Helena Bonham Carter stars as Maggi, a mother with seven children. Her four sons are all, in one form or another, autistic. Poignant and uplifting, Magnificent 7 is her story.
The drama was inspired by real-life supermum, Jacqui Jackson, whose extraordinary family was featured in the 2003 documentary My Family and Autism.
Magnificent 7 was written by Sandy Welch, who also adapted North and South for TV. It's a drama that invites the audience to look at the world from a different point of view. It's as funny as it is heartbreaking, and, ultimately it's a celebration of this extraordinary family.
Despite finding parts of the film painful to watch, Jacqui is pleased with the way it's turned out.
"For every child and parent in the situations shown in the drama, there are also people in schools, doctors and assessors that are misunderstanding things," reveals Jacqui. "So I hope some of them will watch and maybe recognise some of it - pupils they thought were just naughty or rude, but will now think maybe they've got ADHD or AS - and understand them a bit better."
Helena Bonham Carter was attracted to the role because of the eccentricity of the Jackson family.
She says: "I've always been attracted by eccentrics or differences in people and I really liked the whole message of it's alright to be different. It's actually a celebration of all the kids and their differences and what they like. It's the scrapbook of a year in the life of this eccentric family and it sets out to enchant, not to depress."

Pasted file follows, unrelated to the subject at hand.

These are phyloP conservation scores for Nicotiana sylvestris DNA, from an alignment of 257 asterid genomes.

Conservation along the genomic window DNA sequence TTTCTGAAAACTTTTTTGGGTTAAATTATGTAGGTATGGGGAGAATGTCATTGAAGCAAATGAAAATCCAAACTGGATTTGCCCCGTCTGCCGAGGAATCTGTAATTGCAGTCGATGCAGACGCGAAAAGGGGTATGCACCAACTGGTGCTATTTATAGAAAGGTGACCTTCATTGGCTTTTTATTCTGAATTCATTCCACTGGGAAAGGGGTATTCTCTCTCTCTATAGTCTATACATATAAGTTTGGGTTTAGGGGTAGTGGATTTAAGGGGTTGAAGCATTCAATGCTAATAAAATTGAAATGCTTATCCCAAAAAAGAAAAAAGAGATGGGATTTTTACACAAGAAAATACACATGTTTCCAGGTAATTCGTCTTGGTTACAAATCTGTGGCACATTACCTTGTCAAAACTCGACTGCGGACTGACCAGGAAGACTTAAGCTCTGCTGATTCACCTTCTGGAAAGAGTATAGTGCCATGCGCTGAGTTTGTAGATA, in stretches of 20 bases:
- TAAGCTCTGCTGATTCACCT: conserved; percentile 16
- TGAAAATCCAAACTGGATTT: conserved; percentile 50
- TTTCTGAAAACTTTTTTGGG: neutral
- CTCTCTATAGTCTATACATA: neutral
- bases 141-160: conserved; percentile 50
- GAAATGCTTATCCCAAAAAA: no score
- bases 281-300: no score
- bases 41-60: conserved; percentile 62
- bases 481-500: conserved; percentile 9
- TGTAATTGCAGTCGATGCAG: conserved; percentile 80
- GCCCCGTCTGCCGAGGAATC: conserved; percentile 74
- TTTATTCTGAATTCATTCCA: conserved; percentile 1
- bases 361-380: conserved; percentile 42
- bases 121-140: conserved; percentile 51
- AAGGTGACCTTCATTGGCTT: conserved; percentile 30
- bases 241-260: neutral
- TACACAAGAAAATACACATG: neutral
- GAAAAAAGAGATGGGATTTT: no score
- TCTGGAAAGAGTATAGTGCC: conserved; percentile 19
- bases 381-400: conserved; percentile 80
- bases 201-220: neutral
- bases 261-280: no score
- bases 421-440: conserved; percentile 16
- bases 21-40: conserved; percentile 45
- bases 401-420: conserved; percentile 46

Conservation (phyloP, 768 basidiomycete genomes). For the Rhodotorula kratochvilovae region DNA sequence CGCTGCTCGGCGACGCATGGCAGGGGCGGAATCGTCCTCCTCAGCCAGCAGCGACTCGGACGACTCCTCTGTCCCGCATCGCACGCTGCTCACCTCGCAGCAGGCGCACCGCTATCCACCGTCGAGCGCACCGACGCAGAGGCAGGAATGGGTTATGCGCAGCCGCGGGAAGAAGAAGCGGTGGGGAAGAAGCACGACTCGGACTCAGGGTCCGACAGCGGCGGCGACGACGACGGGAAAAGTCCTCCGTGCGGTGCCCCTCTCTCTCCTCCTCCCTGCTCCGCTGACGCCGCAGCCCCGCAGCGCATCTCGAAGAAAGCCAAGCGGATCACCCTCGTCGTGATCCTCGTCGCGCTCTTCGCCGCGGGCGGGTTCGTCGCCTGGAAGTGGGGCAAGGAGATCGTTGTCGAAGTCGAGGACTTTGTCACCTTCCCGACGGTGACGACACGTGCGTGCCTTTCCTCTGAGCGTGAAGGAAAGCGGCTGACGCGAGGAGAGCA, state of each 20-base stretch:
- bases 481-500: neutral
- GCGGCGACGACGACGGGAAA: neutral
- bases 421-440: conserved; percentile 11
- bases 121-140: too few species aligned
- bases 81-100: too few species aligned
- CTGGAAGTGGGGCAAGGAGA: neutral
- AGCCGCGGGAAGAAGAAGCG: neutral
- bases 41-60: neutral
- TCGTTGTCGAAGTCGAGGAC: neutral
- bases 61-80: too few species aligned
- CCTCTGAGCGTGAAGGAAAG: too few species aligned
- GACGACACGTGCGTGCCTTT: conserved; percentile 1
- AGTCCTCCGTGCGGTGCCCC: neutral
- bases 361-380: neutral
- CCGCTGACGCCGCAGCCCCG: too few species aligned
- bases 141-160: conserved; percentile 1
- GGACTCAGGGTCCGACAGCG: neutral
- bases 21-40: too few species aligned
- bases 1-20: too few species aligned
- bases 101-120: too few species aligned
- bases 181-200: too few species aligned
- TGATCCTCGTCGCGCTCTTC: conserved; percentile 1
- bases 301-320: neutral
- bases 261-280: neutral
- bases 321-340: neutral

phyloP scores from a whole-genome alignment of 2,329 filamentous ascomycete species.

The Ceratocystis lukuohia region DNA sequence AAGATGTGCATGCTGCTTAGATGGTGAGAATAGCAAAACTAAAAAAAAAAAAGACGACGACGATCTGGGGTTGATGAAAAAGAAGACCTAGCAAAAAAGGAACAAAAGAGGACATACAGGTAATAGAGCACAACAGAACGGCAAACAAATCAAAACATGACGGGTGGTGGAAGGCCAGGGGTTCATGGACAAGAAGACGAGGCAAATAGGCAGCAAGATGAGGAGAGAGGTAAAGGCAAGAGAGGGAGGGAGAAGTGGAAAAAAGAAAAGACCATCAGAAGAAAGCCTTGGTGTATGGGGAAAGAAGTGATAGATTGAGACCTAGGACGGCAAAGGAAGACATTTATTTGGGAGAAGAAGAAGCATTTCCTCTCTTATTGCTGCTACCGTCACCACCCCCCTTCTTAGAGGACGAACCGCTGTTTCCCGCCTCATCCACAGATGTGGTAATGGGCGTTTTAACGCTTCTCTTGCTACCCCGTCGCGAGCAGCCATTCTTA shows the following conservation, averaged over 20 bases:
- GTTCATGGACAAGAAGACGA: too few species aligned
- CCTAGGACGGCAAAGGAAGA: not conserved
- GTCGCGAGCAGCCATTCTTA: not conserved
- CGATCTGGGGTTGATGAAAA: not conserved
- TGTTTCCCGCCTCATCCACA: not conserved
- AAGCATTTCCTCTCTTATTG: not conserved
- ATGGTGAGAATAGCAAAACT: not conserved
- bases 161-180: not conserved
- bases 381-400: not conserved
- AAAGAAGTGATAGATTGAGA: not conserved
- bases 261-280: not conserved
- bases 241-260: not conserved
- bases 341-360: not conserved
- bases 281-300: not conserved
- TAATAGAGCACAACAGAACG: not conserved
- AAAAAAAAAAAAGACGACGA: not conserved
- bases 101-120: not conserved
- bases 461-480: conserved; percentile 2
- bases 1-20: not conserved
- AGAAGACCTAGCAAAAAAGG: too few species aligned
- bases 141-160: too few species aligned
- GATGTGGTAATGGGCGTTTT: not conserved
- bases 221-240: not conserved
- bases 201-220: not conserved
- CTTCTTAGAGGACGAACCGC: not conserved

All through the process of making the drama the production team stayed in close contact with Jaqui Jackson and her family.
Helena admits: "I couldn't have done it if Jacqui hadn't been so generous with her time. I went up to visit her and the kids. They were all so down to earth, I could feel as soon as I walked in that she's a great home-maker, and there are these other people, waifs and strays, that she adopts because she's a natural mother.
When you hear of her situation you think immediately of words like harassed and careworn, but Jacqui confounds every expectation. She's very sexy, unbelievably vivid and vital, very bright, very quick, has a great sense of humour and she's quirky. She's not a conformist and she's brought up her children with the message that it's alright to be you. She doesn't seek to change her children, but she does seek to change the world."
The BBC is not responsible for the content of external websites.